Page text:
When the focal length of a lens is given, for exampe f=8mm, some users expect the lens to have a focal length that is exactly 8mm and therefore expect the FOV (Field Of View) to be constant for alle lenses of the same type.
You should be aware however, that there are production tolerances that can’t not be avoided (at least not for the same price).
Typical focal length can vary up to 2-3%.
At the extreme an extreme an f=8mm lens can have a focal length between 8mm*0.97 = 7.76mm and 8mm*1.03 = 8.24mm.
While changes in focal length are “relatively harmless” when working at long distance, the influence on the FOV when working in short distances with wide angles can be quite large.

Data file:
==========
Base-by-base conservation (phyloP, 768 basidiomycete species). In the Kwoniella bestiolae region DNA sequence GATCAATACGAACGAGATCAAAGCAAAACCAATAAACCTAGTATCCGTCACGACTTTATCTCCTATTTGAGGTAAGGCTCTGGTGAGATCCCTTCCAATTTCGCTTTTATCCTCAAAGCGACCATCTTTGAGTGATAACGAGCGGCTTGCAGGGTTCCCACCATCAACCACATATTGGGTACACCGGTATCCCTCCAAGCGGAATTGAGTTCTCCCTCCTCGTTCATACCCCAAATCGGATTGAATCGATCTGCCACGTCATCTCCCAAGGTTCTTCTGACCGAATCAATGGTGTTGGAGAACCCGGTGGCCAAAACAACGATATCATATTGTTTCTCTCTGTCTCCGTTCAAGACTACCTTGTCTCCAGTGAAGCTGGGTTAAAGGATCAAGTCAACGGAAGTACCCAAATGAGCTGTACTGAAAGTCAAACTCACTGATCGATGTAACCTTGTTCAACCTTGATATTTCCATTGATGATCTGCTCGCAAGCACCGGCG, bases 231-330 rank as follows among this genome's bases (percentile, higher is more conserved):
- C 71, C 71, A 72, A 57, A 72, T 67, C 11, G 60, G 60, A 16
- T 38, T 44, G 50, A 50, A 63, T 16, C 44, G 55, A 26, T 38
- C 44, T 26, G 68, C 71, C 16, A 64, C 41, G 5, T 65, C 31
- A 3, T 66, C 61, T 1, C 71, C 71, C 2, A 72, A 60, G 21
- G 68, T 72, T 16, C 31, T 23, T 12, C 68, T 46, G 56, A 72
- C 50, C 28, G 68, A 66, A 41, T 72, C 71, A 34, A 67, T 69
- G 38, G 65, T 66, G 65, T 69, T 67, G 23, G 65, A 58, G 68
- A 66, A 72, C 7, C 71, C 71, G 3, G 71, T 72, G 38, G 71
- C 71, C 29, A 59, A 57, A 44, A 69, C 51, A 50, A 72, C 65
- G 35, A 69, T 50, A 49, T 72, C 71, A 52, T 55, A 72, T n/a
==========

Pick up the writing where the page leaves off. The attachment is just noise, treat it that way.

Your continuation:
With the production tolerances, the distance from the iris to its neighbor lenses changes, and with that the entrance pupil and exit pupil change, because the pupils are the images of the iris.
As the viewing angle is given by the combination of principal point and size and position of the entrance pupil, the FOV changes with the production tolerances. As the focal length is given as distance between principal point and sensor for objects at infinity, the focal length also changes with production tolerances.
As an implication therefore the actual FOV chosen should a bit larger than the FOV needed and: you should never work with an uncalibrated image. Always work in millimeters and not in pixels!
These tolerances are natural can only be avoided by higher accuracy or by sorting. Both would involve higher cost.